but in this instance I wanted to show tracing a full size canoe , and really if you can trace a boat bottom on this table , I have traced large parts

I take the pdf file on a USB 2.0 stick to the print shop , there software handles it. getting into cnc , laser, plasma, vinyl cutting just opens a whole learning curve because of using these machines I am not good at drawing CAD and that why I favour the logic trace drawing tablets or as the guy above put it scanning
Hope I addressed your question

Hope I addressed your question
Yeah, I reckon so. Seems complex and a bit expensive to get another copy of a full size set of plans tho. Grew up when things were simpler, and a lot of it still sticks to me. Way I learned, I would lay out the cut lines on the wood, cut, then if I wanted a full size plan just get a roll of butcher paper, find a flat space large enough, lay down the paper, then trace around the cuts. I normally make masters from the original cuts, so would trace those, cut, and make whatever.
Then use the masters to draw out plans, as many as wanted, if I wanted any at all. Same procedure if a boat, furniture, whatever. Except I don't work from full size plans.

where this really pays off is tracing an old grid diagram making it a vector then you can scale it any size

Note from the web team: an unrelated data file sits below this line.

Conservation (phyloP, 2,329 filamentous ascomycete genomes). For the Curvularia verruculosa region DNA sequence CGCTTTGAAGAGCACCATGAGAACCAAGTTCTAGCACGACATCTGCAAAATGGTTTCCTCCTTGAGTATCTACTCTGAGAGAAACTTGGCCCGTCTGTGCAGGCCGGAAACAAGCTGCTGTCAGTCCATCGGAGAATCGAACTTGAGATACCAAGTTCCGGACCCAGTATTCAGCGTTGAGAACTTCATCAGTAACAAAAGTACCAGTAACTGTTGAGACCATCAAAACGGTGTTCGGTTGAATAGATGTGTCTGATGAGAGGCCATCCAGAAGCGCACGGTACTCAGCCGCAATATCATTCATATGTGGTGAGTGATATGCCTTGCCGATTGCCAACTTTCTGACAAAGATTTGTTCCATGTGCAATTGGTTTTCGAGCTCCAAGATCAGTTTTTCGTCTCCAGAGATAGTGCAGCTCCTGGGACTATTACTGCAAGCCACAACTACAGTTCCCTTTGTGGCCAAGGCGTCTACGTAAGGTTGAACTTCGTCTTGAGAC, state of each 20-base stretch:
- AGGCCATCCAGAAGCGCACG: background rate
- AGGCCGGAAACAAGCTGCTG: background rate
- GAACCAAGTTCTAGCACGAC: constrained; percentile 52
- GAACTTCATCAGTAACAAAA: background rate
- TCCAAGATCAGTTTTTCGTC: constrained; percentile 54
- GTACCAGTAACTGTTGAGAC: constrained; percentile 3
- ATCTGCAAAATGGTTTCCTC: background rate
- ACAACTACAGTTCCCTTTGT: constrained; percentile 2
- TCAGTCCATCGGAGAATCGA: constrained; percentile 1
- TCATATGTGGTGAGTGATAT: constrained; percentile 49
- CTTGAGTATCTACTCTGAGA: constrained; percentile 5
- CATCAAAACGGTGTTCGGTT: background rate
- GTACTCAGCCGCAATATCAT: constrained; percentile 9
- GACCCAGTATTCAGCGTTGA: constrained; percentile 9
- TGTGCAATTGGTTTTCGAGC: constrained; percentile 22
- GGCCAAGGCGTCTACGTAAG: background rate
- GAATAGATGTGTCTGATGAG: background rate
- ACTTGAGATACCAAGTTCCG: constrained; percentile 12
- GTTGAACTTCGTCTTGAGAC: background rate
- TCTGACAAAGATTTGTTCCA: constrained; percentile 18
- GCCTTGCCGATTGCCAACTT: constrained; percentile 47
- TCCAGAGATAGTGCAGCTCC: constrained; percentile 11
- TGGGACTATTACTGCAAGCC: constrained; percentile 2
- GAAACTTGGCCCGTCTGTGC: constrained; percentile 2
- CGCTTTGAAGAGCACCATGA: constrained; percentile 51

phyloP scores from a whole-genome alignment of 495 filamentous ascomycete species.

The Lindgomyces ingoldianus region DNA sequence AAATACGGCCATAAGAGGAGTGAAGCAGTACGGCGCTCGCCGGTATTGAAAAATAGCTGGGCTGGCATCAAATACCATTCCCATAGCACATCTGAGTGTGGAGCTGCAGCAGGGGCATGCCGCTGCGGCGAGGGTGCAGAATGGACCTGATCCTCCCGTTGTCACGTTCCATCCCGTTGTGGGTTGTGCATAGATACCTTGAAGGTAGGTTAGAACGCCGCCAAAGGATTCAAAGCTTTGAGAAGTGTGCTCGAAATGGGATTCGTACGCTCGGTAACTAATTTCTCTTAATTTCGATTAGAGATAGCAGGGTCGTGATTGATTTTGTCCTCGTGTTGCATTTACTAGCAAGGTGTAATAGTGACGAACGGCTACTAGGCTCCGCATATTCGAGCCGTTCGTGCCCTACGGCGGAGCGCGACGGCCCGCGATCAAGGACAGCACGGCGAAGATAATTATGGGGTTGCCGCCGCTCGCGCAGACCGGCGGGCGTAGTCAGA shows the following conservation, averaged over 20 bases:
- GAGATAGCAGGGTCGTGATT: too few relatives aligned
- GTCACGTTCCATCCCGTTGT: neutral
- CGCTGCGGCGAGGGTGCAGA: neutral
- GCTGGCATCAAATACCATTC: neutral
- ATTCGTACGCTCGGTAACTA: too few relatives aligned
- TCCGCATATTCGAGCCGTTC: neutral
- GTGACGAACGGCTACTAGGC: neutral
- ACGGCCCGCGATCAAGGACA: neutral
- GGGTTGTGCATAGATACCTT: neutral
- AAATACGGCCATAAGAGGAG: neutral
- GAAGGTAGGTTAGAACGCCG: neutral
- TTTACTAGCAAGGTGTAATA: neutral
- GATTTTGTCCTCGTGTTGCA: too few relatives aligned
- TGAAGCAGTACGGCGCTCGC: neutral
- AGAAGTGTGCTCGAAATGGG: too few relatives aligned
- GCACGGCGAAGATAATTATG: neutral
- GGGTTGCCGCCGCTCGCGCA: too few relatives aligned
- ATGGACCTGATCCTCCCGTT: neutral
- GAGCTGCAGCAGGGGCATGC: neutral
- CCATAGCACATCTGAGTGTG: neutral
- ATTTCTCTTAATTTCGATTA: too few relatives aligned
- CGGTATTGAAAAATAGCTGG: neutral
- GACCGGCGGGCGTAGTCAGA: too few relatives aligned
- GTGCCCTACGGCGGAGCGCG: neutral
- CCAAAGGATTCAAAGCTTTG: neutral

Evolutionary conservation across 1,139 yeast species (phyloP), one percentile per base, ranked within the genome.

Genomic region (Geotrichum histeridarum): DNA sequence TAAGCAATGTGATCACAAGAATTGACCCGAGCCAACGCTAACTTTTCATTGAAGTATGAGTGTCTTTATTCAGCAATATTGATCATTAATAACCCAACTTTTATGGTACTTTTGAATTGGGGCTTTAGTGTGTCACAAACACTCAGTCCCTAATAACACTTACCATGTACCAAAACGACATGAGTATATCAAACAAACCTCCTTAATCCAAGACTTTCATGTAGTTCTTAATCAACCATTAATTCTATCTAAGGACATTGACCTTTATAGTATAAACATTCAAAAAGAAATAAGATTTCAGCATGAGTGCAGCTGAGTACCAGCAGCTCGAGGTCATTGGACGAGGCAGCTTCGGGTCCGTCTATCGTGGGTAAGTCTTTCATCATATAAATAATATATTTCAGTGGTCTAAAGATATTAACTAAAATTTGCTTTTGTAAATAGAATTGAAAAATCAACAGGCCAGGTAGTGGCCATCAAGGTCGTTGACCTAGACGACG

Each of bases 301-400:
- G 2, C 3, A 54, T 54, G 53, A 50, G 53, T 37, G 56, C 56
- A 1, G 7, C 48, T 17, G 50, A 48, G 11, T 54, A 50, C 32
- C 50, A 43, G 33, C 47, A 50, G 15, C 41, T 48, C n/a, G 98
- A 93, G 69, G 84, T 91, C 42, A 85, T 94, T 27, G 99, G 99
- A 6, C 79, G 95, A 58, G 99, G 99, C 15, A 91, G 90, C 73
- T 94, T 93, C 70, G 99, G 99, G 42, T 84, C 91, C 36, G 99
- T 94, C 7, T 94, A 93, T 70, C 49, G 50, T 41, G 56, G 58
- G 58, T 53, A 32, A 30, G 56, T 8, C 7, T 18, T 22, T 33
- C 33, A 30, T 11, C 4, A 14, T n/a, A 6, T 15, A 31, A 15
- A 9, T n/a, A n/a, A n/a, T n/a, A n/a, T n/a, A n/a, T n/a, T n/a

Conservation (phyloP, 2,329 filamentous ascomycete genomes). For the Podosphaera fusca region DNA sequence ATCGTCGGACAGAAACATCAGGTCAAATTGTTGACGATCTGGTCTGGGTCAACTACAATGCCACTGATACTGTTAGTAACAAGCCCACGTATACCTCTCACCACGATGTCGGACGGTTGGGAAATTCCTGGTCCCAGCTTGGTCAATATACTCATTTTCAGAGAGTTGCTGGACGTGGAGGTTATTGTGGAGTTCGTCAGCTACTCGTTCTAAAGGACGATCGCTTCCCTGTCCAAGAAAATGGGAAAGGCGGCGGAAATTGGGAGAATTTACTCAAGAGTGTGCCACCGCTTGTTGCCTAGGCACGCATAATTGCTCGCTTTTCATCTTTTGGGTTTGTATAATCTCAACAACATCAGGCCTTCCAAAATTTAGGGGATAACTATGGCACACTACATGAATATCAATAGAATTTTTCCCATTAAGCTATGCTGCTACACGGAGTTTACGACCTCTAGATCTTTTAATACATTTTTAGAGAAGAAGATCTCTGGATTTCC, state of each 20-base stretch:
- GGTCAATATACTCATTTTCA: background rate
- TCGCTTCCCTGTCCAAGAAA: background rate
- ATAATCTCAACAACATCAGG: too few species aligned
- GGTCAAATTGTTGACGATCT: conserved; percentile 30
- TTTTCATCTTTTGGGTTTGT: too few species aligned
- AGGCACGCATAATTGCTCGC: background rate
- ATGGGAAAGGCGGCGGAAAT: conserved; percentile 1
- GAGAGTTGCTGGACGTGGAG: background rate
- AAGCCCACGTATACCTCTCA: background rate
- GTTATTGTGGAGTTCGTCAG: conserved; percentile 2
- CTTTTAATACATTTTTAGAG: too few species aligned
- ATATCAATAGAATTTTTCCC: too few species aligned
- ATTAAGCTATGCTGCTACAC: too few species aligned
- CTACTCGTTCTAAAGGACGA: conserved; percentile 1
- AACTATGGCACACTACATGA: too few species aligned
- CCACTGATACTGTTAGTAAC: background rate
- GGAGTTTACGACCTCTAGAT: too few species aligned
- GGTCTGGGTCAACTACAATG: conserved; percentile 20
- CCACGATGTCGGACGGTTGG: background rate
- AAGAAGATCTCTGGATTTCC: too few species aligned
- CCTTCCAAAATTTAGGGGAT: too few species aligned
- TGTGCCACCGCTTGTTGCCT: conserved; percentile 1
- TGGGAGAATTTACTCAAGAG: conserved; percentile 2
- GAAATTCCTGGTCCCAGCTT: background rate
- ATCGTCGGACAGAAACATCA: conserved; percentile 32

I have a lot of old magazines where they always printed a grid pattern for enlarging by hand, when you digitize these
you can select any size and it will not distort
these grid diagrams cannot be scanned and converted because of the grid
in feb 202 I will be drawing and cutting a unique chair design from California that I will cut 2 the full size and a 6 inch version
because its drawn up as a vector


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Totally agree that tracing to vector is a great technique and use it all the time. But for things like the example you attached, I just don't see the cost benefit of a tracer board, especially at the prices they charge. I did this in about 10 minutes by hand with Affinity Designer. Can export as SVG. No need to print it out. AD is a $50 piece of software that rivals Adobe Illustrator and Corel Draw though you can do the same with Inkscape which is free. There are applications that do auto tracing though the results can be disappointing, I prefer by hand to get a cleaner result.


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looks good , I will have to google affinity designer
looks good , I will have to google affinity designer
It's a great company. They update their products frequently, adding new features every time. Lots and lots of tutorials. And, it's often on sale for around $35. It's a bargain at $50 and a steal at $35.